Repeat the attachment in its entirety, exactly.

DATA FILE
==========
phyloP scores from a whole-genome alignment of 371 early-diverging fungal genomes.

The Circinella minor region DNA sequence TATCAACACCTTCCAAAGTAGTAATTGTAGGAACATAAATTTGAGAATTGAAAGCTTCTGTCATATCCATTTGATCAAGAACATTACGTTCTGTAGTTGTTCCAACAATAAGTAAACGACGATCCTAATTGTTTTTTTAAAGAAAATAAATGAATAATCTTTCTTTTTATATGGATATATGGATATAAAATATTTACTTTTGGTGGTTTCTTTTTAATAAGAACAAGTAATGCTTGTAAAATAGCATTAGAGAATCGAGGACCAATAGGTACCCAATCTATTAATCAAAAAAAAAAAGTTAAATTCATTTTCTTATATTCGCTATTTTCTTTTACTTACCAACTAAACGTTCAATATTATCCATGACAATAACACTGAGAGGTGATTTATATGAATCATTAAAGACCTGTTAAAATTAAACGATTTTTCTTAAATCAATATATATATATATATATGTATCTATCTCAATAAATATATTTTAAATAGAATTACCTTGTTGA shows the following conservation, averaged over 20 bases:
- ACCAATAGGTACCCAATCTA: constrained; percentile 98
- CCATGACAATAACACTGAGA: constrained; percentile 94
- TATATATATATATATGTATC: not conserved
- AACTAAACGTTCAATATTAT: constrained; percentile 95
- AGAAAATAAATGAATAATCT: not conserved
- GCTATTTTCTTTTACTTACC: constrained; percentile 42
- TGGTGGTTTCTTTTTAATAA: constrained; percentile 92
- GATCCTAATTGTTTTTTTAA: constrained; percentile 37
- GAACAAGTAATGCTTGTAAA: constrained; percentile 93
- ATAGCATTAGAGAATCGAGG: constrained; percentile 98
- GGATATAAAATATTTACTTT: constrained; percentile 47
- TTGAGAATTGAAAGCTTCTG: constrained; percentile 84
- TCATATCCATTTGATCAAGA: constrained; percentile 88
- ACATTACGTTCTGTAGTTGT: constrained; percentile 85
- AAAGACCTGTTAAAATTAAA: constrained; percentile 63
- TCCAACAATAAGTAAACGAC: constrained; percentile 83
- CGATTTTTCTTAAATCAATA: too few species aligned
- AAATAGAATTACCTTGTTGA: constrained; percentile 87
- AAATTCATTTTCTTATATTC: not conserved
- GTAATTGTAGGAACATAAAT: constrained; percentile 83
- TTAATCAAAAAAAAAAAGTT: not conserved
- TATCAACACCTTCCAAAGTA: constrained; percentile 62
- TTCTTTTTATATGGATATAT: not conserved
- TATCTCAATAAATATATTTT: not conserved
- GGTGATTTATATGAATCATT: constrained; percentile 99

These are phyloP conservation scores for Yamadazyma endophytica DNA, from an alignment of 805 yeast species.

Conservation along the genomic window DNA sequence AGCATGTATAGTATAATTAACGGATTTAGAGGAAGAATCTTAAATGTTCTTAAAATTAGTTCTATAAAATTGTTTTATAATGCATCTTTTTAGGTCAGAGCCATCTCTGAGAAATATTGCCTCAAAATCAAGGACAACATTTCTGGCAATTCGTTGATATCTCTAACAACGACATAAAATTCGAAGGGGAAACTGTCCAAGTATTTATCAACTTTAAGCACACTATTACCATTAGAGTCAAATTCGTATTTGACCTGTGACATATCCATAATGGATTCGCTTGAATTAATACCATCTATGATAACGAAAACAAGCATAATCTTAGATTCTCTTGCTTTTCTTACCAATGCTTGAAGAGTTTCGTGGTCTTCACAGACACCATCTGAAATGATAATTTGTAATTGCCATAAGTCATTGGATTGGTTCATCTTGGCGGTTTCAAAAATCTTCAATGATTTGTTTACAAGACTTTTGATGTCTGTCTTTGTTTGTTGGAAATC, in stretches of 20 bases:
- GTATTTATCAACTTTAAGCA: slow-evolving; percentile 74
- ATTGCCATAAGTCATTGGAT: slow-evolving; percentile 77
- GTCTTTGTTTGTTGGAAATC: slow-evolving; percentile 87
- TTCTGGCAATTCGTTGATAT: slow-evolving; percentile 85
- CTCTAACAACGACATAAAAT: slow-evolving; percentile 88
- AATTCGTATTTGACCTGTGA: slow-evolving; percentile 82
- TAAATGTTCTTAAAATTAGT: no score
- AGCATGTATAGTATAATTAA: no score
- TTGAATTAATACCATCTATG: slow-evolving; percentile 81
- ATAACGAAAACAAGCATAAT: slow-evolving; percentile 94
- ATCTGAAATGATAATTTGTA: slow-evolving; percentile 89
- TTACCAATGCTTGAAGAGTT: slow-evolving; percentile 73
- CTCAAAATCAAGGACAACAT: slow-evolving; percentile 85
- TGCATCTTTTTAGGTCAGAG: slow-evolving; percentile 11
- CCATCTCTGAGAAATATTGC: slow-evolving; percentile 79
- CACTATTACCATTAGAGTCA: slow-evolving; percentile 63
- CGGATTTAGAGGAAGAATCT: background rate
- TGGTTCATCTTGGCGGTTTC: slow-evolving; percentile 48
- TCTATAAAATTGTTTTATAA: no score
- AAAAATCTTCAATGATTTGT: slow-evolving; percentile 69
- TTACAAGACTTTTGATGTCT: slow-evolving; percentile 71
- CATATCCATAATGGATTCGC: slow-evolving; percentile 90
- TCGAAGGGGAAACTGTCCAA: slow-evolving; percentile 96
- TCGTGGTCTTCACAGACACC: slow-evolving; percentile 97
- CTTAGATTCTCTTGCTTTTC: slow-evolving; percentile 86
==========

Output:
phyloP scores from a whole-genome alignment of 371 early-diverging fungal genomes.

The Circinella minor region DNA sequence TATCAACACCTTCCAAAGTAGTAATTGTAGGAACATAAATTTGAGAATTGAAAGCTTCTGTCATATCCATTTGATCAAGAACATTACGTTCTGTAGTTGTTCCAACAATAAGTAAACGACGATCCTAATTGTTTTTTTAAAGAAAATAAATGAATAATCTTTCTTTTTATATGGATATATGGATATAAAATATTTACTTTTGGTGGTTTCTTTTTAATAAGAACAAGTAATGCTTGTAAAATAGCATTAGAGAATCGAGGACCAATAGGTACCCAATCTATTAATCAAAAAAAAAAAGTTAAATTCATTTTCTTATATTCGCTATTTTCTTTTACTTACCAACTAAACGTTCAATATTATCCATGACAATAACACTGAGAGGTGATTTATATGAATCATTAAAGACCTGTTAAAATTAAACGATTTTTCTTAAATCAATATATATATATATATATGTATCTATCTCAATAAATATATTTTAAATAGAATTACCTTGTTGA shows the following conservation, averaged over 20 bases:
- ACCAATAGGTACCCAATCTA: constrained; percentile 98
- CCATGACAATAACACTGAGA: constrained; percentile 94
- TATATATATATATATGTATC: not conserved
- AACTAAACGTTCAATATTAT: constrained; percentile 95
- AGAAAATAAATGAATAATCT: not conserved
- GCTATTTTCTTTTACTTACC: constrained; percentile 42
- TGGTGGTTTCTTTTTAATAA: constrained; percentile 92
- GATCCTAATTGTTTTTTTAA: constrained; percentile 37
- GAACAAGTAATGCTTGTAAA: constrained; percentile 93
- ATAGCATTAGAGAATCGAGG: constrained; percentile 98
- GGATATAAAATATTTACTTT: constrained; percentile 47
- TTGAGAATTGAAAGCTTCTG: constrained; percentile 84
- TCATATCCATTTGATCAAGA: constrained; percentile 88
- ACATTACGTTCTGTAGTTGT: constrained; percentile 85
- AAAGACCTGTTAAAATTAAA: constrained; percentile 63
- TCCAACAATAAGTAAACGAC: constrained; percentile 83
- CGATTTTTCTTAAATCAATA: too few species aligned
- AAATAGAATTACCTTGTTGA: constrained; percentile 87
- AAATTCATTTTCTTATATTC: not conserved
- GTAATTGTAGGAACATAAAT: constrained; percentile 83
- TTAATCAAAAAAAAAAAGTT: not conserved
- TATCAACACCTTCCAAAGTA: constrained; percentile 62
- TTCTTTTTATATGGATATAT: not conserved
- TATCTCAATAAATATATTTT: not conserved
- GGTGATTTATATGAATCATT: constrained; percentile 99

These are phyloP conservation scores for Yamadazyma endophytica DNA, from an alignment of 805 yeast species.

Conservation along the genomic window DNA sequence AGCATGTATAGTATAATTAACGGATTTAGAGGAAGAATCTTAAATGTTCTTAAAATTAGTTCTATAAAATTGTTTTATAATGCATCTTTTTAGGTCAGAGCCATCTCTGAGAAATATTGCCTCAAAATCAAGGACAACATTTCTGGCAATTCGTTGATATCTCTAACAACGACATAAAATTCGAAGGGGAAACTGTCCAAGTATTTATCAACTTTAAGCACACTATTACCATTAGAGTCAAATTCGTATTTGACCTGTGACATATCCATAATGGATTCGCTTGAATTAATACCATCTATGATAACGAAAACAAGCATAATCTTAGATTCTCTTGCTTTTCTTACCAATGCTTGAAGAGTTTCGTGGTCTTCACAGACACCATCTGAAATGATAATTTGTAATTGCCATAAGTCATTGGATTGGTTCATCTTGGCGGTTTCAAAAATCTTCAATGATTTGTTTACAAGACTTTTGATGTCTGTCTTTGTTTGTTGGAAATC, in stretches of 20 bases:
- GTATTTATCAACTTTAAGCA: slow-evolving; percentile 74
- ATTGCCATAAGTCATTGGAT: slow-evolving; percentile 77
- GTCTTTGTTTGTTGGAAATC: slow-evolving; percentile 87
- TTCTGGCAATTCGTTGATAT: slow-evolving; percentile 85
- CTCTAACAACGACATAAAAT: slow-evolving; percentile 88
- AATTCGTATTTGACCTGTGA: slow-evolving; percentile 82
- TAAATGTTCTTAAAATTAGT: no score
- AGCATGTATAGTATAATTAA: no score
- TTGAATTAATACCATCTATG: slow-evolving; percentile 81
- ATAACGAAAACAAGCATAAT: slow-evolving; percentile 94
- ATCTGAAATGATAATTTGTA: slow-evolving; percentile 89
- TTACCAATGCTTGAAGAGTT: slow-evolving; percentile 73
- CTCAAAATCAAGGACAACAT: slow-evolving; percentile 85
- TGCATCTTTTTAGGTCAGAG: slow-evolving; percentile 11
- CCATCTCTGAGAAATATTGC: slow-evolving; percentile 79
- CACTATTACCATTAGAGTCA: slow-evolving; percentile 63
- CGGATTTAGAGGAAGAATCT: background rate
- TGGTTCATCTTGGCGGTTTC: slow-evolving; percentile 48
- TCTATAAAATTGTTTTATAA: no score
- AAAAATCTTCAATGATTTGT: slow-evolving; percentile 69
- TTACAAGACTTTTGATGTCT: slow-evolving; percentile 71
- CATATCCATAATGGATTCGC: slow-evolving; percentile 90
- TCGAAGGGGAAACTGTCCAA: slow-evolving; percentile 96
- TCGTGGTCTTCACAGACACC: slow-evolving; percentile 97
- CTTAGATTCTCTTGCTTTTC: slow-evolving; percentile 86